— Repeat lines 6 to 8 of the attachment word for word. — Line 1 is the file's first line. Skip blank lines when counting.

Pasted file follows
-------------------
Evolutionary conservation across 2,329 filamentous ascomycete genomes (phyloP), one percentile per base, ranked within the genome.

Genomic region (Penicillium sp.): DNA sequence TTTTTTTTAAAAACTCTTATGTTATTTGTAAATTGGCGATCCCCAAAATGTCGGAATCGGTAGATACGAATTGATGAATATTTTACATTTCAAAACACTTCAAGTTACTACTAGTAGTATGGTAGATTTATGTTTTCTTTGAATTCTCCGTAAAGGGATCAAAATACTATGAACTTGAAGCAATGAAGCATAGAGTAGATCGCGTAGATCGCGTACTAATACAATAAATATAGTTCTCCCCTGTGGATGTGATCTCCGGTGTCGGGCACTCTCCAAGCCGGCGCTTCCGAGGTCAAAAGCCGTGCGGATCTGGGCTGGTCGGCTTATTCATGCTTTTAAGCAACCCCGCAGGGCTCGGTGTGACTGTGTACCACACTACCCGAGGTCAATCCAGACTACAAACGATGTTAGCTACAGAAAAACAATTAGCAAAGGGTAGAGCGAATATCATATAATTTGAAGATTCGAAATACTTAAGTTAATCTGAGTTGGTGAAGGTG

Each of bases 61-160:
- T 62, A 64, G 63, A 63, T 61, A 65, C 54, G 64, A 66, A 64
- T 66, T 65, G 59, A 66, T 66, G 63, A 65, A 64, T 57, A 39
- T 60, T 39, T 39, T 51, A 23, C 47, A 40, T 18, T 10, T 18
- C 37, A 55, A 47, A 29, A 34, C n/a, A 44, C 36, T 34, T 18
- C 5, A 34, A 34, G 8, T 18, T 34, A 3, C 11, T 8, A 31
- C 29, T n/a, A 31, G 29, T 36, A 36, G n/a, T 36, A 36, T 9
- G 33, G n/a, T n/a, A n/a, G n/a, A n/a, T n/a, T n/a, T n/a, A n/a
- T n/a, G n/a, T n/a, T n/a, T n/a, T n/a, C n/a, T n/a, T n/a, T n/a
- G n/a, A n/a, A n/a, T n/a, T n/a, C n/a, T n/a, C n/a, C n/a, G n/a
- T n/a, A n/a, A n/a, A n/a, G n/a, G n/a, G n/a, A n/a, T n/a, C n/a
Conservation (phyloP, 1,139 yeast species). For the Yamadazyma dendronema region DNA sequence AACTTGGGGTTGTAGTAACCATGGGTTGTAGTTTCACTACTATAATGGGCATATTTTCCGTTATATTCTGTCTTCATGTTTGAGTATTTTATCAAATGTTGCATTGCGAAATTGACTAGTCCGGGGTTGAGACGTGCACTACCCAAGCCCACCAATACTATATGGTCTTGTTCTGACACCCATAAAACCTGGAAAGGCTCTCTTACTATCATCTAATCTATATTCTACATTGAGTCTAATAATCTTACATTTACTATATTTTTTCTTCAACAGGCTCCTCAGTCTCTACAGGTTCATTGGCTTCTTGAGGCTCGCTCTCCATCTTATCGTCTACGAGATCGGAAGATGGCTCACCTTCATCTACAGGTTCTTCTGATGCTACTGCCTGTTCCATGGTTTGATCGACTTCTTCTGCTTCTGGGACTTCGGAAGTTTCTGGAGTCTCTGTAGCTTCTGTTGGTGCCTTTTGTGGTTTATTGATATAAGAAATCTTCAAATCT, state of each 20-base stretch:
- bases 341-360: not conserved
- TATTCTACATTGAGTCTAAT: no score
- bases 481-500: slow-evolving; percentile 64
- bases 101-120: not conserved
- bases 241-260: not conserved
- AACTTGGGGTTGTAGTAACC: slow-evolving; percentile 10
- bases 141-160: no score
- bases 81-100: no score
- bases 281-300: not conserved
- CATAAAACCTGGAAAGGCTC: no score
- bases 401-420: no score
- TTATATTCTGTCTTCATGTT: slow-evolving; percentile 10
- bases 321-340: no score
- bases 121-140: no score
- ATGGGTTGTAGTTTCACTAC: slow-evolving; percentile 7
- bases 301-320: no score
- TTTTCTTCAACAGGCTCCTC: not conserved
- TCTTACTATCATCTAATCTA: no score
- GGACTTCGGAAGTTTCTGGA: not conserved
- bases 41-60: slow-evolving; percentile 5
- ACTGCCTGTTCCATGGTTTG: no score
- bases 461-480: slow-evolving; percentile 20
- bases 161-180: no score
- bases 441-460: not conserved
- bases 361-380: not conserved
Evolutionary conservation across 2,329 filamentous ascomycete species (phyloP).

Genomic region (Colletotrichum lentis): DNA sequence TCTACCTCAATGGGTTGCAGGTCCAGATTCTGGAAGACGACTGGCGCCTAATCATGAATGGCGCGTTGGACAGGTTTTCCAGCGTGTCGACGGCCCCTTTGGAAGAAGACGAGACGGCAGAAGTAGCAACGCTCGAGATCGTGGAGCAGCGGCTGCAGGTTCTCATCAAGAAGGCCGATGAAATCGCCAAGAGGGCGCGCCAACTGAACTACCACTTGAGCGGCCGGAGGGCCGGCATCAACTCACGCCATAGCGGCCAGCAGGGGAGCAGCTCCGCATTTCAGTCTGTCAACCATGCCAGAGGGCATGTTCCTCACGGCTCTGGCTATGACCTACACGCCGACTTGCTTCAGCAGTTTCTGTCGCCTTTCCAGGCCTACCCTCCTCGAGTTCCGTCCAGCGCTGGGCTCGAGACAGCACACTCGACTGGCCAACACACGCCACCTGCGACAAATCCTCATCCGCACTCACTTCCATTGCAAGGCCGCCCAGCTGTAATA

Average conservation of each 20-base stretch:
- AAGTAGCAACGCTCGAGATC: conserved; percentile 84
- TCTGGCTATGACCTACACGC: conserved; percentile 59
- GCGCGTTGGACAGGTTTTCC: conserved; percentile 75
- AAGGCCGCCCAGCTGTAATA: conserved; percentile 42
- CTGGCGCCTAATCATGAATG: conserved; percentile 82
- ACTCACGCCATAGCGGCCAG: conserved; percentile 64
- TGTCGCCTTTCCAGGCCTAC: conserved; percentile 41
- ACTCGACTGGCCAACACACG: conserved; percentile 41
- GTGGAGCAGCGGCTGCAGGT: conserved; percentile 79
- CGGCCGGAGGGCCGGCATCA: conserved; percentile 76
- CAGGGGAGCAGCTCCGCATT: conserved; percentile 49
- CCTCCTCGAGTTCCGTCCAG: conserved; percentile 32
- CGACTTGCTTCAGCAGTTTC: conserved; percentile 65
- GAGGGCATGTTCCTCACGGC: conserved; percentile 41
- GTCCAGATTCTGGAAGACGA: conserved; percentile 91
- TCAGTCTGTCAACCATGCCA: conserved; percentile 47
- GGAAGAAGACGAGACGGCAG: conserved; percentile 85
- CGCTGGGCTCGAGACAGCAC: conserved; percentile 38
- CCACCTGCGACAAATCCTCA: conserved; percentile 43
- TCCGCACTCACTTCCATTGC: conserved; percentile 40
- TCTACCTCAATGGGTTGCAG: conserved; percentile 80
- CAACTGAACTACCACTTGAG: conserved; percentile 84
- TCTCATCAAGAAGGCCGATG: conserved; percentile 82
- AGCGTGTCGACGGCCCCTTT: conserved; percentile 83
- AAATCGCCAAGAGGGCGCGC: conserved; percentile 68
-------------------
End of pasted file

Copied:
- T 60, T 39, T 39, T 51, A 23, C 47, A 40, T 18, T 10, T 18
- C 37, A 55, A 47, A 29, A 34, C n/a, A 44, C 36, T 34, T 18
- C 5, A 34, A 34, G 8, T 18, T 34, A 3, C 11, T 8, A 31